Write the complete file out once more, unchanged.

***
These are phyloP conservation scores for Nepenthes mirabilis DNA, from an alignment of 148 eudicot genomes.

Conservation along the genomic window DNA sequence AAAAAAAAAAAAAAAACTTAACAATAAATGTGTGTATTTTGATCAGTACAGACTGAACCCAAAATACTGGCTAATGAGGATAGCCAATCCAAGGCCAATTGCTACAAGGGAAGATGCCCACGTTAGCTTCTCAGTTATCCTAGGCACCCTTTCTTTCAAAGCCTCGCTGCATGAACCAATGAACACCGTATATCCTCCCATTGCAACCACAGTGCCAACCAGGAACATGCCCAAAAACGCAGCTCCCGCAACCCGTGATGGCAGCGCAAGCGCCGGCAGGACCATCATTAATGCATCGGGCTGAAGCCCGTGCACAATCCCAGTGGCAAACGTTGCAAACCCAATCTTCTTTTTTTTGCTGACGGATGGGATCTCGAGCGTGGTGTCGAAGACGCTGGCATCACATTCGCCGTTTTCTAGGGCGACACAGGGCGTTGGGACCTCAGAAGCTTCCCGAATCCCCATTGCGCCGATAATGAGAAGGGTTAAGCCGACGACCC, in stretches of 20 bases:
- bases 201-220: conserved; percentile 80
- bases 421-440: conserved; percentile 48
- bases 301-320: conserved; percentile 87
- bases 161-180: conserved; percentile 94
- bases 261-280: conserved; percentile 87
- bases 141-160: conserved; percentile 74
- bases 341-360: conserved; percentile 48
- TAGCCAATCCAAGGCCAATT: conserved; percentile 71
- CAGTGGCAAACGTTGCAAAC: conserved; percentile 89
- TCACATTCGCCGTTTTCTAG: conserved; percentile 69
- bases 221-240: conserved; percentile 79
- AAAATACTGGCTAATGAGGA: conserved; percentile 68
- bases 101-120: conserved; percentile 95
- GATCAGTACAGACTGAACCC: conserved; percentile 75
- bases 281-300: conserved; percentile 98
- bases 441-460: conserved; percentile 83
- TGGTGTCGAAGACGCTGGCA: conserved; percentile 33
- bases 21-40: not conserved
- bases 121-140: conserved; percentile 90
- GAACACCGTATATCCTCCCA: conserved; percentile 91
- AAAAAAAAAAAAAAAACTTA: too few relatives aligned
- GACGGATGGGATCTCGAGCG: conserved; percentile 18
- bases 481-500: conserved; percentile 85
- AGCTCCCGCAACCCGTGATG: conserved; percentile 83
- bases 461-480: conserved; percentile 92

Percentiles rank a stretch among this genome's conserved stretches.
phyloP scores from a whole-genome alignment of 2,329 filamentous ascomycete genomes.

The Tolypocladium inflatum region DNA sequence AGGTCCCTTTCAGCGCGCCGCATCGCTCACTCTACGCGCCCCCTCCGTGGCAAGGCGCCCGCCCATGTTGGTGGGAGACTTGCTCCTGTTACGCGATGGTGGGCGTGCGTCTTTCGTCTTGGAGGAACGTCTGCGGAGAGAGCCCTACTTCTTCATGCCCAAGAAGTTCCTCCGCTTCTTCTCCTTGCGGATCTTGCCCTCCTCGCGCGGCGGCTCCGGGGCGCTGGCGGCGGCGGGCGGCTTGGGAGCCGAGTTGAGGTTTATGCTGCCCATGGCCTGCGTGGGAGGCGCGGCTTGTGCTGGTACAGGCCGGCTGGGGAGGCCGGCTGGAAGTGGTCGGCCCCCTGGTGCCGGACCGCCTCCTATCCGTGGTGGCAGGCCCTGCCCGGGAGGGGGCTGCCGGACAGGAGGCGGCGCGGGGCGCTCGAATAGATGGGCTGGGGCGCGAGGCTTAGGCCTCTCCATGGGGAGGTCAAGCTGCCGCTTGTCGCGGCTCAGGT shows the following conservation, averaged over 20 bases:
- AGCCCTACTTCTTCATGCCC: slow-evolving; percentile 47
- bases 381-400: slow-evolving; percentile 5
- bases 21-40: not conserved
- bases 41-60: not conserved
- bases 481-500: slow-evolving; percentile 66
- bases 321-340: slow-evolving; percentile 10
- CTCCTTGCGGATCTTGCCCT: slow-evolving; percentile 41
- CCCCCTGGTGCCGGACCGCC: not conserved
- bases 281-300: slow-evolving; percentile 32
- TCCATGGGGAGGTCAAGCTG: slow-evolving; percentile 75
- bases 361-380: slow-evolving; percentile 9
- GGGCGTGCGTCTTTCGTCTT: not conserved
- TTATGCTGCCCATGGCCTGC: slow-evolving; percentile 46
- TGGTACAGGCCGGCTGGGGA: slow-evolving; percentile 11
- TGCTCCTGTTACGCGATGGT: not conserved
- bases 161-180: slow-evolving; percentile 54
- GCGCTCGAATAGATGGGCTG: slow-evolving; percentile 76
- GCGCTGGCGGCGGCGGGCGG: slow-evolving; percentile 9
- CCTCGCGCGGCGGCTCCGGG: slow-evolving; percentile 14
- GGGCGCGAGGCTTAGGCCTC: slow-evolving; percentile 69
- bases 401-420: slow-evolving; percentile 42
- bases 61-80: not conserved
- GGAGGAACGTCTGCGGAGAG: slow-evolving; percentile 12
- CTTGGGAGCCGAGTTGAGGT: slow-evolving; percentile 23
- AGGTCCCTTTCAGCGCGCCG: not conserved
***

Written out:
These are phyloP conservation scores for Nepenthes mirabilis DNA, from an alignment of 148 eudicot genomes.

Conservation along the genomic window DNA sequence AAAAAAAAAAAAAAAACTTAACAATAAATGTGTGTATTTTGATCAGTACAGACTGAACCCAAAATACTGGCTAATGAGGATAGCCAATCCAAGGCCAATTGCTACAAGGGAAGATGCCCACGTTAGCTTCTCAGTTATCCTAGGCACCCTTTCTTTCAAAGCCTCGCTGCATGAACCAATGAACACCGTATATCCTCCCATTGCAACCACAGTGCCAACCAGGAACATGCCCAAAAACGCAGCTCCCGCAACCCGTGATGGCAGCGCAAGCGCCGGCAGGACCATCATTAATGCATCGGGCTGAAGCCCGTGCACAATCCCAGTGGCAAACGTTGCAAACCCAATCTTCTTTTTTTTGCTGACGGATGGGATCTCGAGCGTGGTGTCGAAGACGCTGGCATCACATTCGCCGTTTTCTAGGGCGACACAGGGCGTTGGGACCTCAGAAGCTTCCCGAATCCCCATTGCGCCGATAATGAGAAGGGTTAAGCCGACGACCC, in stretches of 20 bases:
- bases 201-220: conserved; percentile 80
- bases 421-440: conserved; percentile 48
- bases 301-320: conserved; percentile 87
- bases 161-180: conserved; percentile 94
- bases 261-280: conserved; percentile 87
- bases 141-160: conserved; percentile 74
- bases 341-360: conserved; percentile 48
- TAGCCAATCCAAGGCCAATT: conserved; percentile 71
- CAGTGGCAAACGTTGCAAAC: conserved; percentile 89
- TCACATTCGCCGTTTTCTAG: conserved; percentile 69
- bases 221-240: conserved; percentile 79
- AAAATACTGGCTAATGAGGA: conserved; percentile 68
- bases 101-120: conserved; percentile 95
- GATCAGTACAGACTGAACCC: conserved; percentile 75
- bases 281-300: conserved; percentile 98
- bases 441-460: conserved; percentile 83
- TGGTGTCGAAGACGCTGGCA: conserved; percentile 33
- bases 21-40: not conserved
- bases 121-140: conserved; percentile 90
- GAACACCGTATATCCTCCCA: conserved; percentile 91
- AAAAAAAAAAAAAAAACTTA: too few relatives aligned
- GACGGATGGGATCTCGAGCG: conserved; percentile 18
- bases 481-500: conserved; percentile 85
- AGCTCCCGCAACCCGTGATG: conserved; percentile 83
- bases 461-480: conserved; percentile 92

Percentiles rank a stretch among this genome's conserved stretches.
phyloP scores from a whole-genome alignment of 2,329 filamentous ascomycete genomes.

The Tolypocladium inflatum region DNA sequence AGGTCCCTTTCAGCGCGCCGCATCGCTCACTCTACGCGCCCCCTCCGTGGCAAGGCGCCCGCCCATGTTGGTGGGAGACTTGCTCCTGTTACGCGATGGTGGGCGTGCGTCTTTCGTCTTGGAGGAACGTCTGCGGAGAGAGCCCTACTTCTTCATGCCCAAGAAGTTCCTCCGCTTCTTCTCCTTGCGGATCTTGCCCTCCTCGCGCGGCGGCTCCGGGGCGCTGGCGGCGGCGGGCGGCTTGGGAGCCGAGTTGAGGTTTATGCTGCCCATGGCCTGCGTGGGAGGCGCGGCTTGTGCTGGTACAGGCCGGCTGGGGAGGCCGGCTGGAAGTGGTCGGCCCCCTGGTGCCGGACCGCCTCCTATCCGTGGTGGCAGGCCCTGCCCGGGAGGGGGCTGCCGGACAGGAGGCGGCGCGGGGCGCTCGAATAGATGGGCTGGGGCGCGAGGCTTAGGCCTCTCCATGGGGAGGTCAAGCTGCCGCTTGTCGCGGCTCAGGT shows the following conservation, averaged over 20 bases:
- AGCCCTACTTCTTCATGCCC: slow-evolving; percentile 47
- bases 381-400: slow-evolving; percentile 5
- bases 21-40: not conserved
- bases 41-60: not conserved
- bases 481-500: slow-evolving; percentile 66
- bases 321-340: slow-evolving; percentile 10
- CTCCTTGCGGATCTTGCCCT: slow-evolving; percentile 41
- CCCCCTGGTGCCGGACCGCC: not conserved
- bases 281-300: slow-evolving; percentile 32
- TCCATGGGGAGGTCAAGCTG: slow-evolving; percentile 75
- bases 361-380: slow-evolving; percentile 9
- GGGCGTGCGTCTTTCGTCTT: not conserved
- TTATGCTGCCCATGGCCTGC: slow-evolving; percentile 46
- TGGTACAGGCCGGCTGGGGA: slow-evolving; percentile 11
- TGCTCCTGTTACGCGATGGT: not conserved
- bases 161-180: slow-evolving; percentile 54
- GCGCTCGAATAGATGGGCTG: slow-evolving; percentile 76
- GCGCTGGCGGCGGCGGGCGG: slow-evolving; percentile 9
- CCTCGCGCGGCGGCTCCGGG: slow-evolving; percentile 14
- GGGCGCGAGGCTTAGGCCTC: slow-evolving; percentile 69
- bases 401-420: slow-evolving; percentile 42
- bases 61-80: not conserved
- GGAGGAACGTCTGCGGAGAG: slow-evolving; percentile 12
- CTTGGGAGCCGAGTTGAGGT: slow-evolving; percentile 23
- AGGTCCCTTTCAGCGCGCCG: not conserved